Compassionate Care Act Introduced in Senate to Expand Advance Care Planning

Sen. Richard Blumenthal (D-Conn.) has introduced the Compassionate Care Act in the U.S. Senate. If enacted the bill would significantly expand federal resources to support advance care planning and end-of-life care decision making. The legislation would also finance public awareness campaigns about hospice and palliative care.

The Compassionate Care Act would establish a nationwide public education campaign to educate the people in the United States about the importance of advance care planning, including grants and pilot initiatives to educate students in medical, nursing, social work and other related fields about end-of-life discussions and care.

“This bill will help Americans have the difficult but necessary conversations about end-of-life care,” said Blumenthal. “The COVID-19 pandemic has reminded Americans of all ages of the importance to have a plan in place in case of severe illness or death.”

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Hospice providers nationwide are seeking and developing strategies for engaging with patients earlier in the course of their illness, as many patients come into hospice too late in the course of their disease to reap the full benefit of those services. One such strategy is to encourage early conversations about death, dying and associated health care goals and wishes.

A general lack of awareness or understanding of the nature of hospice and palliative care has been a significant obstacle to increasing utilization. Early conversations are positively associated with family decisions to limit or withdraw life-sustaining treatments, fewer in-hospital deaths, fewer unplanned hospital admissions, shorter hospital stays, family satisfaction with end-of-life care, and increased odds of receiving strong opioid pain medications in the last 24 hours of life, according to a study in the March 2019 issue of the Journal of the American Medical Directors Association.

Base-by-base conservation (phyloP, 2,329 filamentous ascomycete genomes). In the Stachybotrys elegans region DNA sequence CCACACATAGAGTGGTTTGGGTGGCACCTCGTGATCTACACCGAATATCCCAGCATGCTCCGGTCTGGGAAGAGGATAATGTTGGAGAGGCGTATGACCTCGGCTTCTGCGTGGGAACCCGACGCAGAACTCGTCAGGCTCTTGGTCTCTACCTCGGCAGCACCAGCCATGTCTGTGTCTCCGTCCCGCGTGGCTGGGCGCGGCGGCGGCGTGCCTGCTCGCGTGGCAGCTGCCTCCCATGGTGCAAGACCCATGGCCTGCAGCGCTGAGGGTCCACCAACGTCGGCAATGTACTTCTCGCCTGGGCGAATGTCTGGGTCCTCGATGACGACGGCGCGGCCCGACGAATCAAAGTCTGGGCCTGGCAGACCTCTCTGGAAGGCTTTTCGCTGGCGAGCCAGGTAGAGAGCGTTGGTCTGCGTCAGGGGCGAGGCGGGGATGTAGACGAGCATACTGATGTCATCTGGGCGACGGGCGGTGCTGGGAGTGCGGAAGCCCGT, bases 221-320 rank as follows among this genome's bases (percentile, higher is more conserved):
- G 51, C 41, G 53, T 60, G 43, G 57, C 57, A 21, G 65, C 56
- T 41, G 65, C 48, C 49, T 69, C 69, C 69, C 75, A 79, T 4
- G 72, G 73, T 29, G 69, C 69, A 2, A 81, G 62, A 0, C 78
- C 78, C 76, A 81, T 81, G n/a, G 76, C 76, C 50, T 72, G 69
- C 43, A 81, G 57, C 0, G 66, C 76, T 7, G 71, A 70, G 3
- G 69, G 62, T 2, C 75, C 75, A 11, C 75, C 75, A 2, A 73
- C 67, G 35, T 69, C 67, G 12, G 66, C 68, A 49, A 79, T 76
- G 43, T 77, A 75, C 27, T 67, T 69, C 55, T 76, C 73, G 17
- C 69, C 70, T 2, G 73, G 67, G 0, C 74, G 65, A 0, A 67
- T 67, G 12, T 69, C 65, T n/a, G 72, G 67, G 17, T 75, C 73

“The Compassionate Care Act would help ensure patients receive the kinds of care they want when facing serious illness and the end of life,” said National Hospice & Palliative Care Organization President and CEO Edo Banach. “We applaud Senator Blumenthal’s leadership in advancing access to vital advance care planning, which centers the role of the patient and family in end of life care decision-making.”

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The Compassionate Care Act would also expand telehealth options for providers and patients related to end-of-life conversations as well as facilitate a study of a national advance care planning registry that would allow patients to transfer their advance directive across state lines. 

A host of industry groups have applauded the legislation, including endorsements from NHPCO, the National Association for Home Care & Hospice, Compassion & Choices, the Coalition to Transform Advanced Care (C-TAC), National Partnership for Healthcare & Hospice Innovation (NPHI), American Heart Association, and the Connecticut Long Term Ombudsman Program.

“The Compassionate Care Act, if enacted, would create a valuable national infrastructure to support broader public understanding of the importance of advance care planning, increase the availability of education for practitioners and develop guidelines and quality measures for effective advance care plans,” said NAHC President Bill Dombi. “In short, the legislation provides a thoughtful, comprehensive, and responsible framework for improving our nation’s approach to advance care planning.”

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